Gordon Campbell | Parliament TV | Parliament Today | News Video | Crime | Employers | Housing | Immigration | Legal | Local Govt. | Maori | Welfare | Unions | Youth | Search

 

Government supports two-tier option for local government

28 November 2012

Government supports two-tier option for local government

Greater Wellington Regional Council Chair Fran Wilde has welcomed the Government’s intention allow for a two-tier model for a new Wellington Council.

The Government yesterday introduced a Supplementary Order Paper (SOP) for the Local Government Amendment Bill. It includes changes to enable the Local Government Commission to approve a two tier model in Wellington and elsewhere.

“What’s in the Supplementary Order Paper is different in some respects from what was proposed by the Wellington Review Panel, but it supports many of the major recommendations,” said Fran Wilde.

“The most important thing is that it allows for a two-tier model, which retains a strong element of local democracy while delivering the benefits of a region-wide planning and decision-making.

“It’s now up to local government leaders in the Wellington region to develop a really strong proposal for Wellington that is tailored to our needs. That must include a very clear description of the functions and funding of local boards, so people can see just what will be delivered locally and what should and will be done regionally.

“If we do that, we can avoid an ‘Auckland solution’ where a model designed and driven by central Government was imposed, with minimal input from Aucklanders.

“We want better than that,” she said.

Examples of the functions that would be undertaken at the two levels are:

Local

Local boards would provide a wide range of local functions including:
• preparing village and town centre plans and overseeing their implementation
• hearings on local resource consent decisions
• developing a wide range of community programmes, events and services (eg arts, culture, recreation, parks)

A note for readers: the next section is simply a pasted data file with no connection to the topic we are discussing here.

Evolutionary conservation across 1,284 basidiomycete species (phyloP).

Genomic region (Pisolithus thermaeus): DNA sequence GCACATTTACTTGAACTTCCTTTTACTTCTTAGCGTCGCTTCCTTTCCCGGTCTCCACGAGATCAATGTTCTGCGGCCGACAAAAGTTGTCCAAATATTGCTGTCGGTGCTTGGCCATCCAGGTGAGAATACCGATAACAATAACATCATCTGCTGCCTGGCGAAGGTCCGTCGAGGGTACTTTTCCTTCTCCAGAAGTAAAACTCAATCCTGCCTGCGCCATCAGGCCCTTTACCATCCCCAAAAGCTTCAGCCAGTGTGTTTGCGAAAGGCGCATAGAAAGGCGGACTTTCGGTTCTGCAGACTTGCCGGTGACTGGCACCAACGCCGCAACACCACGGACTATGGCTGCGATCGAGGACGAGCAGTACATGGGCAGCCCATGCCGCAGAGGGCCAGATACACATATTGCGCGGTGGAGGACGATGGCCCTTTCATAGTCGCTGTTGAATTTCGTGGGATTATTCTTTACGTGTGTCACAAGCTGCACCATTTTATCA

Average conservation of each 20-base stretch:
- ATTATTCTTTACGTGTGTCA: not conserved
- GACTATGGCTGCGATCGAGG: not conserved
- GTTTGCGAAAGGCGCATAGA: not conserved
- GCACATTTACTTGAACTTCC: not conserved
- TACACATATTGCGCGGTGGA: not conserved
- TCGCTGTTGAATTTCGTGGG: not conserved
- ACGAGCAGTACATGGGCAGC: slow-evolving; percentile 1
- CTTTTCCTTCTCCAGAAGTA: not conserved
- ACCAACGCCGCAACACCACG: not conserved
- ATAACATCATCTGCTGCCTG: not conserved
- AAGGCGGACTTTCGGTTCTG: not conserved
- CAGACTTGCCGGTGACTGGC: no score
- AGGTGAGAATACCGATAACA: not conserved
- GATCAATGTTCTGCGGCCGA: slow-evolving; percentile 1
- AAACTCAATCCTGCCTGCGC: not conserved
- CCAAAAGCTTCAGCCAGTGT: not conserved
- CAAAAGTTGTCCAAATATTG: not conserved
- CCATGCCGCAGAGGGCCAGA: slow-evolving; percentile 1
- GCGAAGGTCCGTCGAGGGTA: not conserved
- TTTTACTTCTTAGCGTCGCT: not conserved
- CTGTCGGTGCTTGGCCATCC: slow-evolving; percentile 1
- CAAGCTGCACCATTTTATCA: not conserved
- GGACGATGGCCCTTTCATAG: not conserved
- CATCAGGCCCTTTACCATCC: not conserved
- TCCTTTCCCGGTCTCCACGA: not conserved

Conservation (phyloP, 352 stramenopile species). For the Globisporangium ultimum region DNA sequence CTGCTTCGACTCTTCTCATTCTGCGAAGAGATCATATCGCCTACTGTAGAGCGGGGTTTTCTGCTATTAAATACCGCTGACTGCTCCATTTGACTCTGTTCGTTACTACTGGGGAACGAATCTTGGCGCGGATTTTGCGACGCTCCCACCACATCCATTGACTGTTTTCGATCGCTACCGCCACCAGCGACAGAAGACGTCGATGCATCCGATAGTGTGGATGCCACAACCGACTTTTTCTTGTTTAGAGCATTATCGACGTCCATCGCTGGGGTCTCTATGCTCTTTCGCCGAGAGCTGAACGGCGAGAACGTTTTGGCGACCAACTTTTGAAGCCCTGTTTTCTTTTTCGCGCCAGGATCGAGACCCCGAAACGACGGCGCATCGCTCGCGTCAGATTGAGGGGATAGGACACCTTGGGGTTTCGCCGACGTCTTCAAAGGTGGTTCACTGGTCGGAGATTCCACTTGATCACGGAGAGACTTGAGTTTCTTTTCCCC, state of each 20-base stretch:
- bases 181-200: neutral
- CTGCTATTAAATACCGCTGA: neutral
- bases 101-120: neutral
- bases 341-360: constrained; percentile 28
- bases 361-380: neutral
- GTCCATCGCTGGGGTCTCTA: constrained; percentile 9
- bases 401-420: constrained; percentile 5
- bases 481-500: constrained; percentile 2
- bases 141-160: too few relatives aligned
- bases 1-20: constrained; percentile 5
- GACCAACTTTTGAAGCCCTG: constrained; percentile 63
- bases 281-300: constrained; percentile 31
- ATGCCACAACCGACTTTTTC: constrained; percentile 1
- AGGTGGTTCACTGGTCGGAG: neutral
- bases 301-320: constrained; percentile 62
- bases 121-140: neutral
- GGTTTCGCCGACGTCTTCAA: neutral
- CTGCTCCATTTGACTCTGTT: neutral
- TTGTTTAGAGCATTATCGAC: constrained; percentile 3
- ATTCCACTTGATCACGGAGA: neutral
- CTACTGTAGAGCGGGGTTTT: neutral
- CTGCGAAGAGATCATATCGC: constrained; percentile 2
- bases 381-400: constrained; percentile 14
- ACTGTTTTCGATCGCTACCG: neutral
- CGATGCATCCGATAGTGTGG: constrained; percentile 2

• local environment and heritage protection
• preparing local bylaws

Regional

The Wellington Council would collect rates and be responsible for things that affect the whole region, including:
• setting the aspirations and priorities for the Wellington region through a regional spatial plan
• planning and management of major infrastructure (eg water, transport, waste, regional facilities and sports stadium)
• preparing district plans and regional plans on environmental and urban matters
• managing hazards and civil defence emergency management
• regional parks

ENDS

© Scoop Media

 
 
 
 
 
Parliament Headlines | Politics Headlines | Regional Headlines

Max Rashbrooke: On How To Make Government
More Open

It’s true that New Zealand scores well on many international rankings of openness... Those findings are all important, and welcome. But we cannot ignore the fact that there are still serious problems.

For a start, those international surveys, while often complimentary, have also pinpointed major weaknesses: political donations are badly regulated, for instance, and appointments to government boards frequently go to those with strong political connections. More>>

 
 

In Court: Hamilton Student's Lawsuit Over Climate Change Policy

A law student from Hamilton is preparing to challenge the Government in the High Court on Monday over what she says is a “failure” to properly address climate change. More>>

ALSO:

Gordon Campbell: On The Fallout From The Barclay Tape

This is hardly a case of cleaning out your desk and being turfed out onto the pavement. As others have pointed out, the disgraced Clutha-Southland MP will remain on the public payroll for three months until the election, and for three months afterwards. More>>

ALSO:

Visions: National Party Conference

National Party leader Bill English today outlined his vision to take New Zealand into the 2020s and his key priorities for the next Parliamentary term – including further raising incomes and reducing taxes. More>>

ALSO:

Ombudsman: Canterbury Schools Reorganisation Mishandled

An investigation into the Canterbury schools reorganisation after the February 2011 earthquakes has found significant gaps and flaws in the Ministry’s engagement and communications with schools and communities. More>>

ALSO:

Law Commission: Contempt Report "Protects Right To Fair Trial"

The proposed Act limits what news media representatives and bloggers can report on court proceedings, but it also makes clearer than the current law where the line is between contempt and freedom of expression. More>>

ALSO:

 
 
 
 
 

LATEST HEADLINES

  • PARLIAMENT
  • POLITICS
  • REGIONAL
 
 

Featured InfoPages

Opening the Election
 
 
 
  • PublicAddress
  • Pundit
  • Kiwiblog